BayLand has designed a cutting edge stormwater management system that will reduce and treat stormwater runoff along the walkway to the wetland/shoreline between Alden Lane and Sherwood Road, northeast of Wardour Drive. This stormwater management project includes a series of filtration cells with native landscape plantings that slows down, spreads out, and soaks in the stormwater which helps to reduce erosion of community property, clean and filter runoff, and save the Severn. Native plants will be installed and invasive species will be removed. 

The shoreline restoration site, east of the existing community beach and at the end of Wardour Drive, is being converted from a hard stone structure to a living revetment with marsh plantings. The existing stone revetment will remain in place to continue supporting the bank and will be covered with sand and marsh. The marsh will be able to grow upland with changes in sea levels protecting the existing shoreline. 

SRA and BayLand have solicited community feedback and input to make sure your concerns and interests have been heard. 

In December 2023, SRA submitted a proposal to fund the construction of the stormwater management and living shoreline from the Maryland Department of Natural Resources (DNR) Chesapeake and Coastal Grants Gateway. If SRA’s application is unsuccessful, SRA will look for other sources of funding to build this project. Or, we can always try again next year. 

Environmental Benefits

The stormwater mitigation project will decrease the nutrient runoff in stormwater that contributes to dead zones in the Severn River. Stormwater management can improve the Severn River’s water quality so that the ecosystem can flourish. Additionally, the projects will help slow down the stormwater which can help with flooding and erosion in the community. 

The living shoreline project will help the community become more resilient to climate change and prevent shoreline erosion. The living shoreline can also provide new habitats for the River’s wildlife.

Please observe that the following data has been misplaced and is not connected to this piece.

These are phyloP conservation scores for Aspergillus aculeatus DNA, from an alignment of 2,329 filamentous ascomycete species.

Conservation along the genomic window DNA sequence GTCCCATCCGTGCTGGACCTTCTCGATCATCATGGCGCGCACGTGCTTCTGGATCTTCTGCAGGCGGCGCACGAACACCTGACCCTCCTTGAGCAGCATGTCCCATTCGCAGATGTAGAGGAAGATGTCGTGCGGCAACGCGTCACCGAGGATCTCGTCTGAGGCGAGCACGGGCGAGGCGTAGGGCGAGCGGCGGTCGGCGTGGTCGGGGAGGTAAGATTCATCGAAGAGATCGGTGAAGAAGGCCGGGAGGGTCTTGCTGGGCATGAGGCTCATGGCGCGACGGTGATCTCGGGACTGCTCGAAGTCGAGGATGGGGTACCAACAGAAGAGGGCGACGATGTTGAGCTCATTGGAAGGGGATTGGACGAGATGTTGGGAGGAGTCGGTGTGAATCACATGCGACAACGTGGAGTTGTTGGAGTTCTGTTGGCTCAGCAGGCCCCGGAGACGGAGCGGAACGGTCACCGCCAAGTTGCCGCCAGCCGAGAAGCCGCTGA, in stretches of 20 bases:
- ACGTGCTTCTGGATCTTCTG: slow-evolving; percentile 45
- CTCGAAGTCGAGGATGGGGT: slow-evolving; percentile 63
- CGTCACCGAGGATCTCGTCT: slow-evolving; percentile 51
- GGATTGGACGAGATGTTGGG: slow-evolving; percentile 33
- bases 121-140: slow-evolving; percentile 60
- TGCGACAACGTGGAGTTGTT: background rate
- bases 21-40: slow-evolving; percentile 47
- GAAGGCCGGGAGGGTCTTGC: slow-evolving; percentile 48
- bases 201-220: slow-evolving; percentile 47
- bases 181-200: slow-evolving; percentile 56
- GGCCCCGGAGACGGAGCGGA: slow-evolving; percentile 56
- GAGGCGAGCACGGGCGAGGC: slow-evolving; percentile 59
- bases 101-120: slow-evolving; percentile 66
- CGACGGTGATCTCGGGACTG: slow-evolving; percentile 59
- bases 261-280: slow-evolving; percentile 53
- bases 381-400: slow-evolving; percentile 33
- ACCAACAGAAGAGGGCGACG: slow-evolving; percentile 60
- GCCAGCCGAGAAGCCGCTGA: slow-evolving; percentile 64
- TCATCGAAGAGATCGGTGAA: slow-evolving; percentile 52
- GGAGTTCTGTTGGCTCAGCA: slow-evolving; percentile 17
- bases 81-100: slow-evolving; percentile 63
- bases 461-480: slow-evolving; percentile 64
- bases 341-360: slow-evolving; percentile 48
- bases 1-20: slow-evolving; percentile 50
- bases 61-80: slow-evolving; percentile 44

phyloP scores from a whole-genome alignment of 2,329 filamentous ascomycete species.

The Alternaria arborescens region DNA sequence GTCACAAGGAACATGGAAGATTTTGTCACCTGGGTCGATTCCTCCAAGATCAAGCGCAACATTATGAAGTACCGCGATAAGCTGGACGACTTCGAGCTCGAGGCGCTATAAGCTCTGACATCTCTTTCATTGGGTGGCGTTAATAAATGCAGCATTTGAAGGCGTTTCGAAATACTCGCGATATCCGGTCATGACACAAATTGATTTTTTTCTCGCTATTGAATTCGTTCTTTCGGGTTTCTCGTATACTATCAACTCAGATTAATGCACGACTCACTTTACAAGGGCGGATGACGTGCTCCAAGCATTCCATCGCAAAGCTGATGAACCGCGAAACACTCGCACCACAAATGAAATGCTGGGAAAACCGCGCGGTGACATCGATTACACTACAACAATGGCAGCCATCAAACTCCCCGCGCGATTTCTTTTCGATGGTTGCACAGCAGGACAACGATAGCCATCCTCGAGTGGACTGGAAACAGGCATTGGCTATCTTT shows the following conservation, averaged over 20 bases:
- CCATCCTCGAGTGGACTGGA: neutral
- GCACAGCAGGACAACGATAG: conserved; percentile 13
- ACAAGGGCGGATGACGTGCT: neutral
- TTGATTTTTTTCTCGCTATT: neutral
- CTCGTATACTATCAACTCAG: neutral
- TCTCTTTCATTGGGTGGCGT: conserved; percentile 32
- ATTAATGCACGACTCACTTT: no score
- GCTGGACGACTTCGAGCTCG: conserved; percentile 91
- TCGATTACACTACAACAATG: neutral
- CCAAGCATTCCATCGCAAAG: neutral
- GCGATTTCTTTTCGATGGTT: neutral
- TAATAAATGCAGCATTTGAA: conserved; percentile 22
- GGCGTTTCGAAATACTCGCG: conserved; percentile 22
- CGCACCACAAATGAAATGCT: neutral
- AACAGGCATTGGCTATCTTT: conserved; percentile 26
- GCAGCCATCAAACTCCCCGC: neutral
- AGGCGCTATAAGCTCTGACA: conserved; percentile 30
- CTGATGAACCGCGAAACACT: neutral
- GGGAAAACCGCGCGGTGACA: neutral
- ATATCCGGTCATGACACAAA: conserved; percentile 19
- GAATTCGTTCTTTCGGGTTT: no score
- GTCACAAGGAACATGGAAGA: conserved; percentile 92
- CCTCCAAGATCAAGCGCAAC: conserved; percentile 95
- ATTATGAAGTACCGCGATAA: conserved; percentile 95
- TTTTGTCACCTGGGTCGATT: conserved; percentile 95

Ways You Can Help!

Community support is critical to a successful grant proposal. Specifically, there are several ways you can choose to support this project. Any and all are appreciated! 

  1. You can pledge to help volunteer with planting and/or maintaining native plants or removing litter as part of the project’s installation.
  2. If our current grant proposal is not accepted, you can work with SRA to respond to DNR’s feedback.
  3. Other …. There are lots of ways to be involved. If you have an idea or want to discuss, please reach out!

If you are interested in participating in any of the ways above, please reach out to SRA’s Restoration Manager, Ben Fertig:


  • January 2022– SRA solicited design contractors, conducted site visits with potential contractors, and selected BayLand as the contractor.
  • February 2022 – representatives from SRA, the Wardour community, CBT, and City officials met to tour the community sites and discussed several Best Management Practices (BMP) opportunities 
  • June 2022 – SRA received a grant from the CBT Anne Arundel County Watershed Restoration Grant Program to design and permit these BMPs
  • October 2023 – design work nearly completed, permit applications, began writing proposal for construction funding
  • December 2023 – proposal submission to DNR for construction funding
  • January 31, 2024 – anticipated receipt of City of Annapolis grading permit
  • March-June 2024 – hear if construction is funded by DNR
  • August/September 2024 – construction begins
  • November 2024 – construction completed, SRA responsible for maintenance for 5 years
  • November 2029 – maintenance responsibility transfers to Wardour 

Current Progress

  • Design is complete – only need to address some minor comments to receive the City of Annapolis grading permit and go through BayLand’s final QA/QC process.
  • Federal and state permits have been received
  • SRA has applied to the MD Department of Natural Resources to fund the construction. 

Design Plan

Current Specifications for the Best Management Practice: 

  • Drainage area treated: 11.98 acres
  • Impervious area treated: 0.7 acres
  • Total Nitrogen Removed: 35.7 lbs of nitrogen per year